WIKILEAKS has released a new set of classified US government documents regarding detainee policies over the past decade.
The whistleblowing website tonight released five restricted files from the US Department of Defense, including the standard operating procedure manual for Camp Delta, Guantanamo Bay.
Over the next month, the website will publish more than 100 classified documents covering operating procedures at detention camps in Iraq and Cuba.
The internal documents cover detainee policies in Iraq’s notorious Abu Ghraib and Camp Bucca as well as interrogation manuals, a statement on the Wikileaks website said.
One document, from 2005, reportedly covers the “disappearing” of detainees into the custody of other US government agencies while keeping their names out of US military records.
Another one from 2008, says Wikileaks, reveals a formal policy of eliminating the requirement to record interrogation sessions.
Earlier today, Britain was formally asked to guarantee Wikileaks founder Julian Assange safe passage to a hospital in London if required with officials at his Ecuador Embassy bolt-hole worried about his physical and mental health.
In the latest complex issue to befall the British and Ecuador governments with the 41-year-old Australian, Ecuador Vice Foreign Minister Marco Albuja Martinez said the situation was now becoming a serious issue of human rights.
“Assange has grown noticeably thinner and we are very concerned about his health,” Mr Martinez said yesterday.
“If he falls ill we will have to choose between two alternatives – to treat Assange at the embassy or hospitalise him.”
To do the latter he would have to leave his sanctuary where he enjoys political asylum from British authorities who are armed with an arrest warrant.
Foreign Minister Ricardo Patino told reporters in Quito today he had requested a meeting with his British counterpart William Hague.
Patino said he wanted to discuss Assange’s worsening health following more than four months in the embassy where he is sheltering to avoid prosecution.
Ecuador said it had asked the British government for written assurances that Assange, who has been granted asylum by Quito, will not be arrested in the event of hospitalisation.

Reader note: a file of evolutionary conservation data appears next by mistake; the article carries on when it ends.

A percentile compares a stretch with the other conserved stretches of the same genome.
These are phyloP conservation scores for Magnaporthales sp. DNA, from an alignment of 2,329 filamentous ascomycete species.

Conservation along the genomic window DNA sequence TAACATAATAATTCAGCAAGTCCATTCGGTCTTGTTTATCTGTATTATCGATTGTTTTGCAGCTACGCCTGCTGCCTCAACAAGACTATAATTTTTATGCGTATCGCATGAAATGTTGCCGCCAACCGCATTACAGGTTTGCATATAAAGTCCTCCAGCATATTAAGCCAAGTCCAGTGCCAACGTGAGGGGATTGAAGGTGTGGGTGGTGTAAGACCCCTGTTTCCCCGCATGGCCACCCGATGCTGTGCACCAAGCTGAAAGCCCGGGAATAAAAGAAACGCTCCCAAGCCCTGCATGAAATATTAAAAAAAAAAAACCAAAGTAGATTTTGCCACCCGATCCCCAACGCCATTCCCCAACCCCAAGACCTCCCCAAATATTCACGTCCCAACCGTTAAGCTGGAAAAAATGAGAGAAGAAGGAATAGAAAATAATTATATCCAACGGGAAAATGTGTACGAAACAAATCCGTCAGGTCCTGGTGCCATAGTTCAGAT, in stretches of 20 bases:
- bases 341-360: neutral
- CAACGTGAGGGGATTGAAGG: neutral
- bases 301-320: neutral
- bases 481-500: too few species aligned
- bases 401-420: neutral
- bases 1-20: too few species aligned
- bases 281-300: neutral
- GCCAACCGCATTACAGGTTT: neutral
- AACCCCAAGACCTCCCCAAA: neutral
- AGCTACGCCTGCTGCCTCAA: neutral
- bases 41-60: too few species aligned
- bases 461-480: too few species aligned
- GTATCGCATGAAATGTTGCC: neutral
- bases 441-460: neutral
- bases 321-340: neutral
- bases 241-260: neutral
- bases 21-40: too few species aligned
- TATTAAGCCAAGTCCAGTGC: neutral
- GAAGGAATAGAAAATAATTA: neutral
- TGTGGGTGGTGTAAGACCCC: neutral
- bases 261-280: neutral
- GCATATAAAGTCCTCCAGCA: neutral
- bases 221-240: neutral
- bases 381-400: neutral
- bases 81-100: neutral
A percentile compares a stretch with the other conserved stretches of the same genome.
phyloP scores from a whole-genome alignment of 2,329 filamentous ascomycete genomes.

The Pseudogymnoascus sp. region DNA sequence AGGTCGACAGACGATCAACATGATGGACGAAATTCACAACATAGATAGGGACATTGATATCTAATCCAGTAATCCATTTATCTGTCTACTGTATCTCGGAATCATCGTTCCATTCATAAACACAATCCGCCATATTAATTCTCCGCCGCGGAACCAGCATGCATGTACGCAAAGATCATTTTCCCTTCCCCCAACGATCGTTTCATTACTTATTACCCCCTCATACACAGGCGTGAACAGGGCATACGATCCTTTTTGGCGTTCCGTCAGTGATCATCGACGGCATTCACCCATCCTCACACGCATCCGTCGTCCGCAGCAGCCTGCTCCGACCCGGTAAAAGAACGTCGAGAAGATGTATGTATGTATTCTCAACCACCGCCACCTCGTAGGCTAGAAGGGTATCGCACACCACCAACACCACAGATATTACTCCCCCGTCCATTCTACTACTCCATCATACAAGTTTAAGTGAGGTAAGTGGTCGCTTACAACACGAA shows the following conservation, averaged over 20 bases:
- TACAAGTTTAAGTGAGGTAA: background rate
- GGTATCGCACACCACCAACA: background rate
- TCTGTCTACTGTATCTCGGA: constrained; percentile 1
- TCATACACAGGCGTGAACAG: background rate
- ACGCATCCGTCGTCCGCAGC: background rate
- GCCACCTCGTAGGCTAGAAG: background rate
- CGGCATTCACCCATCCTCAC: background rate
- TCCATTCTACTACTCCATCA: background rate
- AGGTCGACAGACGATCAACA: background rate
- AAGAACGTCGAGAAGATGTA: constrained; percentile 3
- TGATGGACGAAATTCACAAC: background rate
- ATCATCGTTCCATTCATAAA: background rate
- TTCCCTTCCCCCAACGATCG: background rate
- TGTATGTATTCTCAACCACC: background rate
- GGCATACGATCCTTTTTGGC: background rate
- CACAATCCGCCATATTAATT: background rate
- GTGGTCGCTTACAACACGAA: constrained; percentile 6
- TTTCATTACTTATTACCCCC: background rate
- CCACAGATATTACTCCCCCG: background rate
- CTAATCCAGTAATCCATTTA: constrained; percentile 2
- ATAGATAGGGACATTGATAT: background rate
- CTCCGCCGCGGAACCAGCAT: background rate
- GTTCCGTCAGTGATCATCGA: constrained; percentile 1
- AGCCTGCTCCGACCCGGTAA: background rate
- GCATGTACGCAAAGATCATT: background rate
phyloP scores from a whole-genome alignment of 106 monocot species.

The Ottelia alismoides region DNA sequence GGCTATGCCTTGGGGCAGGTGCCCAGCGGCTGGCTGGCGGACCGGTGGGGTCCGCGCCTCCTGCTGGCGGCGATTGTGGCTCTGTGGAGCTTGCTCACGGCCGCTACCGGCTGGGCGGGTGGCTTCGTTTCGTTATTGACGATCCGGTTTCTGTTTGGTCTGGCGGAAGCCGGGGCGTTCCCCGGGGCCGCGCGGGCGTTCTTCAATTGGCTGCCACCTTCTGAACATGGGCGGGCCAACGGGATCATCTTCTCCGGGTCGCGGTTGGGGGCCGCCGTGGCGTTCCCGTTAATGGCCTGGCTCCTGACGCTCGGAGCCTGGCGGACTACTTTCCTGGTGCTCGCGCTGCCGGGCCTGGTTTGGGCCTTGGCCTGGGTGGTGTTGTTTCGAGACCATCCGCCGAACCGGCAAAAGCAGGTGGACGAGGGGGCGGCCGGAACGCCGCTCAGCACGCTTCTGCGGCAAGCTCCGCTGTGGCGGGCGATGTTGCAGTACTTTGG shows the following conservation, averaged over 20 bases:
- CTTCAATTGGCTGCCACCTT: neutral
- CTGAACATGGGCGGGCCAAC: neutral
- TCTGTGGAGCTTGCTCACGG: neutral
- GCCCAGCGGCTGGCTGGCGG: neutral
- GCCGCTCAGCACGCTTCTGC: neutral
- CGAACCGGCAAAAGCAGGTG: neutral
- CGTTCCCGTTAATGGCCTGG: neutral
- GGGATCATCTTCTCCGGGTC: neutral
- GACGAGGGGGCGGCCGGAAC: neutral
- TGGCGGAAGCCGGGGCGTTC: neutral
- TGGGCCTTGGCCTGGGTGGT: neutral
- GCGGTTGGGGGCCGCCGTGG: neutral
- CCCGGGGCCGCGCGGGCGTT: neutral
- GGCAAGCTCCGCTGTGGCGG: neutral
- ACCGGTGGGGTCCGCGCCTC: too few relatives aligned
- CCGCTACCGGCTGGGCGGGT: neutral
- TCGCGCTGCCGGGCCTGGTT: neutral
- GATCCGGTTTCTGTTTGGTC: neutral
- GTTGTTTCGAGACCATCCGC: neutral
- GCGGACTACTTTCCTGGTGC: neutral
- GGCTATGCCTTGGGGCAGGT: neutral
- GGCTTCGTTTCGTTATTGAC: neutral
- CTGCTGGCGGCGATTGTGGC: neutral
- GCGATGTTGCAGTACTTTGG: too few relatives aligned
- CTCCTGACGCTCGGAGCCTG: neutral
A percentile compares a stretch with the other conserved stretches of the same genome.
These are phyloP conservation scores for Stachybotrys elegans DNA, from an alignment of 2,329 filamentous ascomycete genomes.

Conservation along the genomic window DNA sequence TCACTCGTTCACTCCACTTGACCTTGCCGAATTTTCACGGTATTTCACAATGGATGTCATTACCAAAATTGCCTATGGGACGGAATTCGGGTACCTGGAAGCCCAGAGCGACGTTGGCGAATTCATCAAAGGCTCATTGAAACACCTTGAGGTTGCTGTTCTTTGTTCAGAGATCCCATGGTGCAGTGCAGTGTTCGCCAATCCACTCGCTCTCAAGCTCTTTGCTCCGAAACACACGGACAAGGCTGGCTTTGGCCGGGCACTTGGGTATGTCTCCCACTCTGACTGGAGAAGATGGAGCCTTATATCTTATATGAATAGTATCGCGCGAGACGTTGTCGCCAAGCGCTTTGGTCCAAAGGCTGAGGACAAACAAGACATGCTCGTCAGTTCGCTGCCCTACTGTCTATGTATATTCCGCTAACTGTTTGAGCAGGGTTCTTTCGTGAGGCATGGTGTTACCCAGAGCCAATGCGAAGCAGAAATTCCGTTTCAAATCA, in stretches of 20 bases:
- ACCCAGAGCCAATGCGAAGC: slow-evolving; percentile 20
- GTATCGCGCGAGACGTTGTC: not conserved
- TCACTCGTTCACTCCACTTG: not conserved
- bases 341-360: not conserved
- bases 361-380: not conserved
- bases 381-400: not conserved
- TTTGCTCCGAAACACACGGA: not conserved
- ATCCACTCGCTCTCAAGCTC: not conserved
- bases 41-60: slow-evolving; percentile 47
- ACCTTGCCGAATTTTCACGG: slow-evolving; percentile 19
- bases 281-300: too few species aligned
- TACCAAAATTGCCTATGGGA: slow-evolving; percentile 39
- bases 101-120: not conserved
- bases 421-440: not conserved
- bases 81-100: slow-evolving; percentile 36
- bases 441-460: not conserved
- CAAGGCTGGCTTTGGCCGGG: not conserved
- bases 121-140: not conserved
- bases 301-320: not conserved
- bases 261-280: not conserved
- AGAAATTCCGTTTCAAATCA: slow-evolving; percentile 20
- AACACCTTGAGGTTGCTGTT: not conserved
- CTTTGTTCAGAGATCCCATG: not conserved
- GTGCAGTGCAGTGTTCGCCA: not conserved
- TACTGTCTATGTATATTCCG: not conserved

“As a result of the government of Britain’s not giving safe passage, Julian Assange’s health most certainly is beginning to be jeopardised and this is very serious,” Patino said in an earlier radio interview.
“We had hoped that the British government would defend and respect human rights and international law,” said Patino, adding that he had learned that Assange is suffering from problems with his vision.
“I hope that we will not have cause to regret a serious situation there,” Patino said.
The Wikileaks founder has been at the embassy since June after a British court ruled he should be extradited to Sweden to face serious sex assault allegations. Assange has denied the claims which he says were trumped up so as to extradite him to the US where he faces prosecution for publicly releasing hundreds of thousands of sensitive diplomatic and military cables.
He has been complaining about his deteriorating health for a couple of weeks now.
Police have been stationed about the Ecuador embassy in fashionable Kensington around the clock since June at a cost of AUD$2 million including at one stage more than 40officers or more than $17,000 on a normal day.
British Secretary of State William Hague last month admitted the issue was at a deadlock.
Meanwhile, fashion designer Dame Vivienne Westwood visited Assange yesterday wearing a T-Shirt made famous by the Anonymous protest group “I am Julian Assange”. She has been a long supporter of him but it was the first visit she has made.